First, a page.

The Festival is being billed as the biggest ever festival to celebrate his work: production companies from around the world will perform a total of 70 plays, starting with a Maori version of Troilus and Cressida. Other countries represented include South Sudan, South Africa, Belarus and Afghanistan. Nearly 180,000 tickets have already been sold.
Using Shakespeare to bring a cultural dimension to Britain’s sporting extravaganza has been applauded by the critics as widening the appeal of the Games.
However, once again Big Oil has sullied the event through sponsorship. BP, which is also sponsoring the Olympics, is a major sponsor.
In response, therefore, activists are determined that BP’s sponsorship of such a landmark cultural event does not go unchallenged and so they have formed the “Reclaim Shakespeare Company.”
On Monday, just before the start of the Tempest, a group of activists took unexpectedly to the stage in Stratford-upon-Avon. The actors performed a short protest drawing on The Tempest and other Shakespearean works, to challenge the Royal Shakespeare Company over its decision to accept sponsorship from BP.
They spoke for roughly two minutes about BP’s attempts to “distract attention” away from their environmental record – including the Deepwater Horizon disaster – through cultural sponsorship.
The lead protester soliloquised: “What country, friends, is this? Where the words of our most prized poet / Can be bought to beautify a patron / So unnatural as British Petroleum? / They, who have incensed the seas and shores / From a dark deepwater horizon.”
The performance concluded with the words “Let us break their staff that would bewitch us! / Out damned logo!”. On saying this, the performer ripped the BP logo from his theatre programme.
The audience were then invited to follow the actors’ lead by tearing the BP logo from their theatre programme when they exited the theatre.
“Several followed our lead,” said Richard Howlett one of the protesters from the Reclaim Shakespeare Company “and lots of people were clapping and cheering at the end”.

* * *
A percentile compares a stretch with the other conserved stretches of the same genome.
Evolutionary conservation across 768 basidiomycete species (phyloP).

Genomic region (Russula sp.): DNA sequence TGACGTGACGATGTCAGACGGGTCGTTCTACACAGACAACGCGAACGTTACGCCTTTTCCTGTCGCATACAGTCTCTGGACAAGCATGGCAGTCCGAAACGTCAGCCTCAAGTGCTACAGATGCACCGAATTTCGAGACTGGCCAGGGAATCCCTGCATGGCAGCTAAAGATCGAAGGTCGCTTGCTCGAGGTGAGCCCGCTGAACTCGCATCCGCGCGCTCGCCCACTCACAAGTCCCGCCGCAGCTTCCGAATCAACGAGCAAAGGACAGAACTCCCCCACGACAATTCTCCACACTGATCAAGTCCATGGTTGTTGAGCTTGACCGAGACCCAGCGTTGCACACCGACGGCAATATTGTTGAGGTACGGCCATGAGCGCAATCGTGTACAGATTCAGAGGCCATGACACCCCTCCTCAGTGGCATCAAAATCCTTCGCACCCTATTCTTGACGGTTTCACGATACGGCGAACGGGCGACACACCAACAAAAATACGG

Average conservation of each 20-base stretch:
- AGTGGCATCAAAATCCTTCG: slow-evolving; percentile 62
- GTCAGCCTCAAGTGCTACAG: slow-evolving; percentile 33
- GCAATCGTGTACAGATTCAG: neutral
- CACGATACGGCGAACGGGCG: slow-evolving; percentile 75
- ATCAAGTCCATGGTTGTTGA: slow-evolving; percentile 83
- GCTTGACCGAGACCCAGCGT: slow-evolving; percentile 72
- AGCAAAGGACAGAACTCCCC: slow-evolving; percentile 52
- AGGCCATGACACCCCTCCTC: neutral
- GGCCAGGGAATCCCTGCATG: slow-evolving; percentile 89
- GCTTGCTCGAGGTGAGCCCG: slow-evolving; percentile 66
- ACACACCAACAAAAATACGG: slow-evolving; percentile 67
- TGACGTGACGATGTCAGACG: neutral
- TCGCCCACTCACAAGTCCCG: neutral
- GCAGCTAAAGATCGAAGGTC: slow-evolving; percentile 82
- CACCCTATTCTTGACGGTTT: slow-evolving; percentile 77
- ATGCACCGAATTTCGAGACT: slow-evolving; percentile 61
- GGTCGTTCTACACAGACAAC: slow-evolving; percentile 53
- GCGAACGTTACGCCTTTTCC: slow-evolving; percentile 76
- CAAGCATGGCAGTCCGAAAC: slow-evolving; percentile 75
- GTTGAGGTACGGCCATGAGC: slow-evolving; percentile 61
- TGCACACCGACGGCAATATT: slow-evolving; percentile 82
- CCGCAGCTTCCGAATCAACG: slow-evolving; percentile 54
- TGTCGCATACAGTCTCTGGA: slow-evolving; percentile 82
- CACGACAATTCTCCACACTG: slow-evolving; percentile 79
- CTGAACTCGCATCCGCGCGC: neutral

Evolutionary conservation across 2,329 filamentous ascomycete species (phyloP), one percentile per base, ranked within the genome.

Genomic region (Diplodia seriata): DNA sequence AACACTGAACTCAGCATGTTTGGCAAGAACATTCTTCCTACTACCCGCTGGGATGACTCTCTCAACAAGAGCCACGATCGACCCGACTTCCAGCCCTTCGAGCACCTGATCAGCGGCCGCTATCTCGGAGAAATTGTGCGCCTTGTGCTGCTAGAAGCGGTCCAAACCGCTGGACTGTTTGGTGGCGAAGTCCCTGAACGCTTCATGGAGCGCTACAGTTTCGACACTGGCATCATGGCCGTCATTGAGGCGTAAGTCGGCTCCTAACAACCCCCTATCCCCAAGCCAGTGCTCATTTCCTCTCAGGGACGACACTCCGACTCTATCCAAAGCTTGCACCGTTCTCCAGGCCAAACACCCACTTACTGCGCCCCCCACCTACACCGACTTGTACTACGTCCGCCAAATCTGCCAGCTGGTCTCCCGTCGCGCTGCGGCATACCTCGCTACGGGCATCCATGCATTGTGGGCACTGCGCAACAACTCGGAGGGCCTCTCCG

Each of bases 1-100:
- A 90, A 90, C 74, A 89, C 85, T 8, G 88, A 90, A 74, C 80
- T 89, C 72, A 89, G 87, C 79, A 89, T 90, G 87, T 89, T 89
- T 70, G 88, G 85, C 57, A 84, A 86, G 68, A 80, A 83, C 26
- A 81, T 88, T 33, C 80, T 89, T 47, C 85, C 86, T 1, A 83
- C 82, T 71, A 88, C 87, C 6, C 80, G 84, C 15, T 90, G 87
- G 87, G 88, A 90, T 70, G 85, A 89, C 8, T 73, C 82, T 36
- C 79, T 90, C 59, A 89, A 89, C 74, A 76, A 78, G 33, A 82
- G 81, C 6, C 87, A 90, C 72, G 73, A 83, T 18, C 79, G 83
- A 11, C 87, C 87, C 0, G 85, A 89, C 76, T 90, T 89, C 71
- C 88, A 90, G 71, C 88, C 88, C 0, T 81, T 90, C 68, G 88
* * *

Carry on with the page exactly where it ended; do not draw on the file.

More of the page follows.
The stunt marked the public launch of the Reclaim Shakespeare Company’s website and manifesto, entitled “BP or not BP?”
It coincided with the publication of a letter in the Guardian newspaper from a group of theatre and arts professionals, who argued that “what should be an unabashed celebration of Shakespeare’s continued relevance to our world has been sullied by the fact that the festival is sponsored by BP.”
The letter continued: “While the aftermath of the Deepwater Horizon spill continues to devastate ecosystems and communities, and the highly polluting extraction of tar sands oil brings us rapidly closer to the point of no return from climate change, we feel that BP has no place in arts sponsorship.”
In response, the Royal Shakespeare Company defended its decision to take BP’s money, saying the oil giant “has been a great supporter of the arts for many years and already works with some of the UK’s leading cultural organisations.”
However, Richard Howlett responded: “The RSC have chosen to put BP’s money in their purse. Yet he’s mad that trusts in the tameness of a wolf. BP is doing everything in its power to let not the public see its deep and dark desires – fossil fuel expansion and ecological devastation. BP is the harlot’s cheek, beautied with sponsoring art. It is the greenwash monster, which doth mock the meat it feeds on, and the RSC have made themselves complicit in its crimes.”